In a hail of deafening flash-bang grenades, a group of Tunisian police officers storms a room occupied by terrorists and saves a hostage, while senior U.S. and Jordanian officials observe from a gallery above.
This mock exercise took place at the March inauguration of a U.S.-funded training facility near Amman, Jordan. The new Jordanian Gendarmerie Training Academy, built and equipped by the U.S. Department of State’s Antiterrorism Assistance Program, sits within a larger Jordanian-operated police training center. American instructors offer tactical training to law enforcement officers from the Middle East and beyond.
“Jordan is one of our strongest counterterrorism partners, and its unwavering partnership provides a pillar of stability in the region,” says Sam Pineda, an official from the State Department bureau that funds and provides policy guidance for the program. He says Jordan has “contributed significantly to U.S. efforts to advance the counterterrorism capabilities of other countries’ law enforcement agencies.”
Components of the new U.S. facility include:
- A shoot house — a maze of rooms where officers practice breaching doors, rescuing hostages, and identifying and neutralizing opponents quickly.
- Three live-fire and explosives ranges for explosives training and target practice.
- A simulated urban environment to carry out tactical training exercises.
- A tactical medicine course that teaches how to stabilize those injured in a terrorism event.
- A post-blast investigation course that teaches how to collect evidence from blast sites for forensic evaluation.
A long-standing partnership
Jordan has participated in the U.S. Antiterrorism Assistance Program for 30 years. The Jordan International Police Training Center, which opened in 2008, is also backed by the U.S.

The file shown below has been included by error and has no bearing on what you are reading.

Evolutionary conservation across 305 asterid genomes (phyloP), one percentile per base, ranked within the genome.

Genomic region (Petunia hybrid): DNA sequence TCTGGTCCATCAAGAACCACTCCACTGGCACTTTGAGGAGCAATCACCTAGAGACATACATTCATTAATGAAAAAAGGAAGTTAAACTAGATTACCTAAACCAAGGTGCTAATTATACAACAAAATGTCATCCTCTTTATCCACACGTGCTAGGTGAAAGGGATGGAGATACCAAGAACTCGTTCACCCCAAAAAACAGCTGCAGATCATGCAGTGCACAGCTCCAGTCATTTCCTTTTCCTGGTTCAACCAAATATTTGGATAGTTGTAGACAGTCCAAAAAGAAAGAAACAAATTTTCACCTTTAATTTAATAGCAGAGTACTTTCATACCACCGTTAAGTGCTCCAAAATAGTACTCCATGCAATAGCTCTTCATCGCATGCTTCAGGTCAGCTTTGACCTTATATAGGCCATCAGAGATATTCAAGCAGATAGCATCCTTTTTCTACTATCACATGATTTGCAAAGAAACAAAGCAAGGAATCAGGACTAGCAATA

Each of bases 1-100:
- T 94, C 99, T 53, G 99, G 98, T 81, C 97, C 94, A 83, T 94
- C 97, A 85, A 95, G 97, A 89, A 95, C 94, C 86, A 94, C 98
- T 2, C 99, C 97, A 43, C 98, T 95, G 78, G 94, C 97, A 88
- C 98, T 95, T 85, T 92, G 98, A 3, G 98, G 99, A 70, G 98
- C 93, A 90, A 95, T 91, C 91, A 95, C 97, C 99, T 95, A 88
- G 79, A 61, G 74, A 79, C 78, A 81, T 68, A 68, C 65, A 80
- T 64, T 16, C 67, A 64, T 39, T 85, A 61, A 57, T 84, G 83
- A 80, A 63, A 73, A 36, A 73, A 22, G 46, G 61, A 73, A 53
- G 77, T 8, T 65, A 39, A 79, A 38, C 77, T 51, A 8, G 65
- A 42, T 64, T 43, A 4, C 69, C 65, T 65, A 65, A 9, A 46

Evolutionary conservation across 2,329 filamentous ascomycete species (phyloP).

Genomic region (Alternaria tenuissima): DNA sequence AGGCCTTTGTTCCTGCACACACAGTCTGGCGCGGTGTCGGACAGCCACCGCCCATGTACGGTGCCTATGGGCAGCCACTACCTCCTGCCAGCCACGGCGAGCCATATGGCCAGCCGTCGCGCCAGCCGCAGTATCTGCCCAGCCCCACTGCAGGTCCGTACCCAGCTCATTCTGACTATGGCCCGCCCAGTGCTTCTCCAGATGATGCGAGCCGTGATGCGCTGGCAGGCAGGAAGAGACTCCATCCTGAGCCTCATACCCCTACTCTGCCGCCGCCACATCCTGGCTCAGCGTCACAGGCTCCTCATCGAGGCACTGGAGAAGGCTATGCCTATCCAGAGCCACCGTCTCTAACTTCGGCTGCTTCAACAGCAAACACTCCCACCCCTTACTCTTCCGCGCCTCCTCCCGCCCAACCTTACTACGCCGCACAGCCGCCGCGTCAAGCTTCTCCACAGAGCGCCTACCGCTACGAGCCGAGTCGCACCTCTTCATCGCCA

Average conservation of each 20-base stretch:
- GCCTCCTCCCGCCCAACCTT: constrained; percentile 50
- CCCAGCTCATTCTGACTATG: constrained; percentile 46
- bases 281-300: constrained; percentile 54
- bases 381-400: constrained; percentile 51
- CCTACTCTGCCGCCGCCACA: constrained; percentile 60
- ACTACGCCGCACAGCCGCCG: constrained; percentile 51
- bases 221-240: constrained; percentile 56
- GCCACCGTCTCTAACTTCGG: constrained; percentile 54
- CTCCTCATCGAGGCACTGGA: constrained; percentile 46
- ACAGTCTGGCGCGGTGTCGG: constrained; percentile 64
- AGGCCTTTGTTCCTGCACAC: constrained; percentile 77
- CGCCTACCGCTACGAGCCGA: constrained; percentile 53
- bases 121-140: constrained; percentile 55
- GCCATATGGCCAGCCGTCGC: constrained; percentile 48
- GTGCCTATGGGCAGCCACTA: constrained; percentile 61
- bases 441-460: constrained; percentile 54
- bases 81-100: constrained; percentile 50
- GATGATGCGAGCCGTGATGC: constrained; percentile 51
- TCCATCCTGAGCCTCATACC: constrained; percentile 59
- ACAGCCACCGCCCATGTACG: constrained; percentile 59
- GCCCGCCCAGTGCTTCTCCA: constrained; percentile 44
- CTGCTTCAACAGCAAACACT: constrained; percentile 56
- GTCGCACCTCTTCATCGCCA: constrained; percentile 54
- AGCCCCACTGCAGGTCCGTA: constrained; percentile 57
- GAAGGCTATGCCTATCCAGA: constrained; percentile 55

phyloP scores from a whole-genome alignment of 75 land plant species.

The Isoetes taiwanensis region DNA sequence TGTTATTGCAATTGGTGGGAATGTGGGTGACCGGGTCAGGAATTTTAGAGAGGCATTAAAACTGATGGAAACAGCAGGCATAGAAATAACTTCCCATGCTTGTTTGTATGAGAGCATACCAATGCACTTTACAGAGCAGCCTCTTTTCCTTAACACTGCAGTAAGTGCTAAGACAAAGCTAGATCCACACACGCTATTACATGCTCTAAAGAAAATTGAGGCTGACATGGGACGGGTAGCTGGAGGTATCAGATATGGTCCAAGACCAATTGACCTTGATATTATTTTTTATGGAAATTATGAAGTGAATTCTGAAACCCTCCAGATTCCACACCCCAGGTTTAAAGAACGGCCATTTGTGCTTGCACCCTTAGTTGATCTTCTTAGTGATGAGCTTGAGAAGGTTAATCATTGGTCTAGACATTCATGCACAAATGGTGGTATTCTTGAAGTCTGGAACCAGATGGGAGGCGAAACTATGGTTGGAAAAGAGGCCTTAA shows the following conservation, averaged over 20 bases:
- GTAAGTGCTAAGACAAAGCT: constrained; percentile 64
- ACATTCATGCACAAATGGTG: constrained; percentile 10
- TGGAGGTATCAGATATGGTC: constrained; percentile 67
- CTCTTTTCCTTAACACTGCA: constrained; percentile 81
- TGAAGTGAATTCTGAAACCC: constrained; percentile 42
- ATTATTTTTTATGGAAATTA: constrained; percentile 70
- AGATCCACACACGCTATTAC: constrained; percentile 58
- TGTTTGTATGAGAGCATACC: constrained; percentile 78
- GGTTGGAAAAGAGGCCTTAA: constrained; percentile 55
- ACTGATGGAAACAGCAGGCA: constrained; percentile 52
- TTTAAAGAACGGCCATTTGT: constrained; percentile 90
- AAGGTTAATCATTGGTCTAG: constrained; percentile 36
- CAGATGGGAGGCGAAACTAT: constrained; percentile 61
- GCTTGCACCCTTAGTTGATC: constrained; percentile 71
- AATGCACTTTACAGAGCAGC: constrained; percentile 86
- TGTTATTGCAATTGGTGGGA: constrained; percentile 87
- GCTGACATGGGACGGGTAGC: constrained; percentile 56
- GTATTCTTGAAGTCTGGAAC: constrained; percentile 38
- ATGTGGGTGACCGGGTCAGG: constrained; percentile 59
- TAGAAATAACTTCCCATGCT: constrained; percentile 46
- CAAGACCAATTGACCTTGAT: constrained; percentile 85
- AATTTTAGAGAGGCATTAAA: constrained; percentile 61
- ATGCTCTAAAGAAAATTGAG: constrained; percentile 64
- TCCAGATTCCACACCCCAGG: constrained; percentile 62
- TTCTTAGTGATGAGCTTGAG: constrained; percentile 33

To date, the U.S. Antiterrorism Assistance Program has delivered more than 400 courses to nearly 7,200 Jordanian law enforcement officers and around 1,900 officers from other countries. The program has provided more than $40 million in weapons, response vehicles, explosive-detection dogs and counterterrorism-related equipment to the Jordanians.
The addition of the new training academy doubles the U.S. program’s tactical training capacity of police officers in Jordan.
“Jordan has become a regional training hub where the State Department trains not only Jordanian police but also police from at least 21 other nations. Further, Jordan is a regional leader in the Global Coalition to Defeat ISIS and has interdicted various terrorist plots and stopped explosives from entering its borders,” says Pineda.
Fifty-six countries have been approved to send their police officers for training in Jordan. Participants from Chad, Lebanon, Tajikistan, Algeria, Tunisia and Pakistan, for example, have received U.S. training to detect, deter and disrupt terrorist activities.
“After 30 years of partnership, the program continues to grow,” says Paul Davies, a State Department official focusing on antiterrorism assistance. He said the program evolves to meet the needs of its foreign partners to counter ever-changing terrorist threats and security challenges.